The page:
Demonitisation

The RBI introduced new Rs 500 and Rs 2,000 notes after demonetising old Rs 500 and Rs 1,000 notes on November 8. The Reserve Bank of India (RBI) disclosed (August 30) that almost 99 per cent of Rs 500 and Rs 1,000 currency notes which were withdrawn from circulation on November 8, 2016 has returned to the central bank.  As on November 8, 2016 — the day demonetisation was announced — there were 1,716.50 crore pieces of Rs 500 and 685.80 crore Rs 1,000 notes in circulation. RBI data says old notes worth Rs 15.44 lakh crore were there in the market, out of which 15.28 lakh crore have been received by the bank. This not only confirms what the government’s critics had been pointing out about the weak economic rationale for demonetization, but also raises questions about the overall gains and the impact on the economy, especially the informal sector, because of the disruption it caused.

RBI data states that out of Rs 15.44 lakh crore worth of currency notes that were taken out of circulation, Rs 15.28 lakh crore have returned to the system and around Rs 16,000 crore is yet to be deposited back to banks. RBI report also says that about 8.9 crore units of the demonetised Rs 1,000 notes worth Rs 8,900 crore, had not come back into the system. There were 632.6 crore pieces of Rs 1,000 currency notes in circulation on the day of demonetisation. This reveals that just  1.4 per cent of Rs 1000 notes did not return after demonetisation.

According to RBI report, in value terms, the share of 500 and above banknotes, which had together accounted for 86.4 per cent of the total value of banknotes in circulation at end-March 2016, stood at 73.4 per cent at end-March 2017. The share of the newly introduced Rs 2,000 notes in the total value of banknotes in circulation as at March-end was a little more than 50 per cent.

Why demonitisation was done?

Prime Minister Narendra Modi had announced the demonitisation move under the pressure from the opposition parties which was seeking concrete action against much controversial black money issue in India and asking for bringing Rs, 1 lakh in every Indian’s account as promised by him during the election campaign. Elections in the offing in many states after a few months including the decisive state of Uttar Pradesh, the government undertook a poorly designed demonitisation policy in haste to pre-empt the opposition parties’ criticism leading to lot of inconvenience to common man and small business while about 100 people lost their lives in panic.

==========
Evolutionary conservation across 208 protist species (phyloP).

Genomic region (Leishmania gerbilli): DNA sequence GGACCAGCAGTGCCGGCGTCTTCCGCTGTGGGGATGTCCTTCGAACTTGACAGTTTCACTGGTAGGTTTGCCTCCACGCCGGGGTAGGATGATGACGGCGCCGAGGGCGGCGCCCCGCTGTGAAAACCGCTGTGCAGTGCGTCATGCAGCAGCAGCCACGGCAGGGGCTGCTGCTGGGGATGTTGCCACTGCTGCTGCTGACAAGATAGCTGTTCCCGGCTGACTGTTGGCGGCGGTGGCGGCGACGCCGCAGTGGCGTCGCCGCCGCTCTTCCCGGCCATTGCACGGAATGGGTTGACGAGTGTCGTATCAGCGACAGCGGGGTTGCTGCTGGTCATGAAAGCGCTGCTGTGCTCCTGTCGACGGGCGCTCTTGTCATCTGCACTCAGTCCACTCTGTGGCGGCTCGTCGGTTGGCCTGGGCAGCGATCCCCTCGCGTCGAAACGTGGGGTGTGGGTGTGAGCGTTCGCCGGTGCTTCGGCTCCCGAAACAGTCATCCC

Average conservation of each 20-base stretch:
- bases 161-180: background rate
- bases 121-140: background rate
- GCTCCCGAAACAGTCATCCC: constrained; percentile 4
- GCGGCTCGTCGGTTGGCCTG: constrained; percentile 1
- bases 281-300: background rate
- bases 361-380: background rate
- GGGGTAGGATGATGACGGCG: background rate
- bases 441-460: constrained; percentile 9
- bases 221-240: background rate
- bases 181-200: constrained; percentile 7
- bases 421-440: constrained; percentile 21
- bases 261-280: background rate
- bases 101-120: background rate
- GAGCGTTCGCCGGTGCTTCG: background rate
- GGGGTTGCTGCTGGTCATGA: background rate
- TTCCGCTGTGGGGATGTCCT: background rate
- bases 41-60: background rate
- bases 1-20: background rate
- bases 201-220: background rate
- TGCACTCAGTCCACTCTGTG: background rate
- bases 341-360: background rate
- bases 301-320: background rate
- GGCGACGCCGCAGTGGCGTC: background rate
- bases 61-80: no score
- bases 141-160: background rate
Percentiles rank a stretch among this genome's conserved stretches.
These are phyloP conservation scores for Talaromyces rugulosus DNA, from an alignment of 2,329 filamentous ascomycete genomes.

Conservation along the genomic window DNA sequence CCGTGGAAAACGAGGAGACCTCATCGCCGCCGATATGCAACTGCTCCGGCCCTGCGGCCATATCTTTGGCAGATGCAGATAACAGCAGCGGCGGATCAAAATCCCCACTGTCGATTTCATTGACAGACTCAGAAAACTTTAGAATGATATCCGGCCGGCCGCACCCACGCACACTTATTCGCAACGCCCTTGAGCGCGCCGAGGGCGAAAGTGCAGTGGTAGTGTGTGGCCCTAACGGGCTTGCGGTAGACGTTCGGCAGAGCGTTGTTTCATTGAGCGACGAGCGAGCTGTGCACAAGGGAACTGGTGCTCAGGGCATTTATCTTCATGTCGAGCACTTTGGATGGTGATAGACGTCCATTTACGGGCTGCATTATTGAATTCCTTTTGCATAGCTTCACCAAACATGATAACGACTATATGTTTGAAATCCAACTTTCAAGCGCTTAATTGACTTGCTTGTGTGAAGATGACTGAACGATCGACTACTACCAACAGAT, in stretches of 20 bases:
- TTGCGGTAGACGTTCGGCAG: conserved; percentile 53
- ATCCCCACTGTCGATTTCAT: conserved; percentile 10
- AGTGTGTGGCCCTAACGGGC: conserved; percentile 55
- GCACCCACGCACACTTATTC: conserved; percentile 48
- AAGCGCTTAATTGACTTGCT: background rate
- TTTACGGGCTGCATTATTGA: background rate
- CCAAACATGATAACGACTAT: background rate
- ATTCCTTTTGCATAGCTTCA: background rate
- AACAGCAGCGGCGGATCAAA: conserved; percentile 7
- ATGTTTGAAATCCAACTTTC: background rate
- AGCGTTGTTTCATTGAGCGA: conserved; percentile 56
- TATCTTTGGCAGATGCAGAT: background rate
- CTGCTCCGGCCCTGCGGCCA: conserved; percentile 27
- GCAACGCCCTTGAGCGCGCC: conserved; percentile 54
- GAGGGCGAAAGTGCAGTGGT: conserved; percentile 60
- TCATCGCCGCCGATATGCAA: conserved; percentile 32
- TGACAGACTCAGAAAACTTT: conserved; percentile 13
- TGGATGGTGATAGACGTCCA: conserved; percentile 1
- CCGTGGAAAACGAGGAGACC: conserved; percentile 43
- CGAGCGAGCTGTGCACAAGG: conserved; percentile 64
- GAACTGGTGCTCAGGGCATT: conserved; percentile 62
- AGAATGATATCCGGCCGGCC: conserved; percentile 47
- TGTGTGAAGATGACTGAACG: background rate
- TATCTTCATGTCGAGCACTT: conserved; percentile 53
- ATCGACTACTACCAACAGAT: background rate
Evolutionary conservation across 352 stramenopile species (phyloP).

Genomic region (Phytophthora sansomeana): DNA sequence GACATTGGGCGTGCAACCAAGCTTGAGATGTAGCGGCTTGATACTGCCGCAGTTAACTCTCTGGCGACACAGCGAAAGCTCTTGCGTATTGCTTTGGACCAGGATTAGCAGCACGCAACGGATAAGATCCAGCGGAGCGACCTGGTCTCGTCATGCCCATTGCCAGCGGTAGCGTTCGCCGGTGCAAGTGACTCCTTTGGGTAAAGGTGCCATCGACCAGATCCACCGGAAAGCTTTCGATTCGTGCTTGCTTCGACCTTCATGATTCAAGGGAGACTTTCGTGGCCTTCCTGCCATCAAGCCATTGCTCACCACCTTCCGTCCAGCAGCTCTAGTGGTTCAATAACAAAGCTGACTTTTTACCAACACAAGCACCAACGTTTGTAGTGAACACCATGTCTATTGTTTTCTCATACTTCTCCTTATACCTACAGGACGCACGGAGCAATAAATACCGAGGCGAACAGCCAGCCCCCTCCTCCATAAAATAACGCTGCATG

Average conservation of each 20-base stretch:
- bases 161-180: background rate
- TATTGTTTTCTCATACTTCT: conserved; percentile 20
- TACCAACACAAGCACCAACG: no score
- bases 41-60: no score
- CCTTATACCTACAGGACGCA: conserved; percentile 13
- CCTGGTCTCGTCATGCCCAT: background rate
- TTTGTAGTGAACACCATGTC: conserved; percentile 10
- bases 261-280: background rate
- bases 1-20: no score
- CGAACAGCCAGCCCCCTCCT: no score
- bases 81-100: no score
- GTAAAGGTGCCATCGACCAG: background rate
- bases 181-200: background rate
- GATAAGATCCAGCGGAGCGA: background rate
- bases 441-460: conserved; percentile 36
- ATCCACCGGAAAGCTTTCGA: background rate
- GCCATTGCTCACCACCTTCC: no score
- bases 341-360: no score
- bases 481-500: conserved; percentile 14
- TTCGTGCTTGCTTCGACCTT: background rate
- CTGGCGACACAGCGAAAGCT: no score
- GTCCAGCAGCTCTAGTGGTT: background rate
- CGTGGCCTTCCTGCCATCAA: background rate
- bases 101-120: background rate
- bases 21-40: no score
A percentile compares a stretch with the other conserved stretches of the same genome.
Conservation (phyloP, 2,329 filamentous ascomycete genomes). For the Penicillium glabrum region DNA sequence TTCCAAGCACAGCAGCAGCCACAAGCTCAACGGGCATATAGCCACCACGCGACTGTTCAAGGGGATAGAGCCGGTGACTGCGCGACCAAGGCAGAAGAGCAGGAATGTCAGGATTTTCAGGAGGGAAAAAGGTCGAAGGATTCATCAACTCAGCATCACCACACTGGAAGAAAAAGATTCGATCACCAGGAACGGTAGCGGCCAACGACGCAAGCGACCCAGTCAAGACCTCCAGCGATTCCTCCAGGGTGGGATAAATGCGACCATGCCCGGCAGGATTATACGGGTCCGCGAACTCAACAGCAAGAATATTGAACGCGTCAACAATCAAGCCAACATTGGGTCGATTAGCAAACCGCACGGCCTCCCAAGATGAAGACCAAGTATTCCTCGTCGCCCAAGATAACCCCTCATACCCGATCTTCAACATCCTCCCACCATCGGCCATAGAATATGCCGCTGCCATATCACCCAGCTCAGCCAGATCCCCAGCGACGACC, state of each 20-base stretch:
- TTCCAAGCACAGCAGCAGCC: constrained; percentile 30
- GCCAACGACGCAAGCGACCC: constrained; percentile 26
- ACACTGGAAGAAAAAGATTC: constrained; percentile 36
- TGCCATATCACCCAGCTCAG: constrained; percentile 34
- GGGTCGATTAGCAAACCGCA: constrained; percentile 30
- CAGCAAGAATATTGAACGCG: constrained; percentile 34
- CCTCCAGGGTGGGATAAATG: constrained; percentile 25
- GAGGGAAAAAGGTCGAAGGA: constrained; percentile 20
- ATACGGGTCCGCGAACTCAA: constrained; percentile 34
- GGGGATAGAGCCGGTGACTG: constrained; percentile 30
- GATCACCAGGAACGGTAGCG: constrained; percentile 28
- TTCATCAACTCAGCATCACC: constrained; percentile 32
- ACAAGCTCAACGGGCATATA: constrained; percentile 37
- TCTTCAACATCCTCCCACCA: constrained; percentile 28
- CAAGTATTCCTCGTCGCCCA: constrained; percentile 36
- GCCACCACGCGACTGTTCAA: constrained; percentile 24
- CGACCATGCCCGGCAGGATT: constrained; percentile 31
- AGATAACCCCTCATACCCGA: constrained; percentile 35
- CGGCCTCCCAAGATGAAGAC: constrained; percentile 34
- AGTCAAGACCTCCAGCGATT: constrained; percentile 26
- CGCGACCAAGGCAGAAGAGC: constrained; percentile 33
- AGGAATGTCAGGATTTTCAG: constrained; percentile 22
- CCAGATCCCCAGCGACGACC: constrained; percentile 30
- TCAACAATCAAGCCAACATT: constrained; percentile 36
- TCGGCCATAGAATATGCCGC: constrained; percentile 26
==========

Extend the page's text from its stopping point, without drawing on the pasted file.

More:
Effects of demonitisation

There is no doubt that flow of FICN was curtailed in the beginning, digital mode of transaction increased and economic activities were prompted to come under tax net. The adverse effects of demonitisation took place through both supply and demand shocks. The producers in India’s MSMEs were mostly in the habit of cash payments for their inputs and labour. Their productive activities suffered. Even in the construction and real estate sector demonitisation had adverse effects.  Consumers also curtailed or postponed their purchase of consumables and durables due to lack of cash and uncertainty. Demonetisation, which was done to crack down on black money, significantly affected India’s GDP growth, but with almost all of the money now being accounted for, there are doubts if the government’s action was effective. Demonetisation’s long-term impact on the Indian economy is still debated.

Government’s Defense

Finance Minister Arun Jaitley held a press conference and defended government’s demonetisation exercise, saying the real objective of demonetisation was less-cash economy, digitisation, increased tax base and crackdown on black money. In the long run, there will be more formalisation of the economy due to demonetization. He suggested that just because the money is back with the RBI does not mean that black money hoarders have not been held accountable.

Opposition’s criticism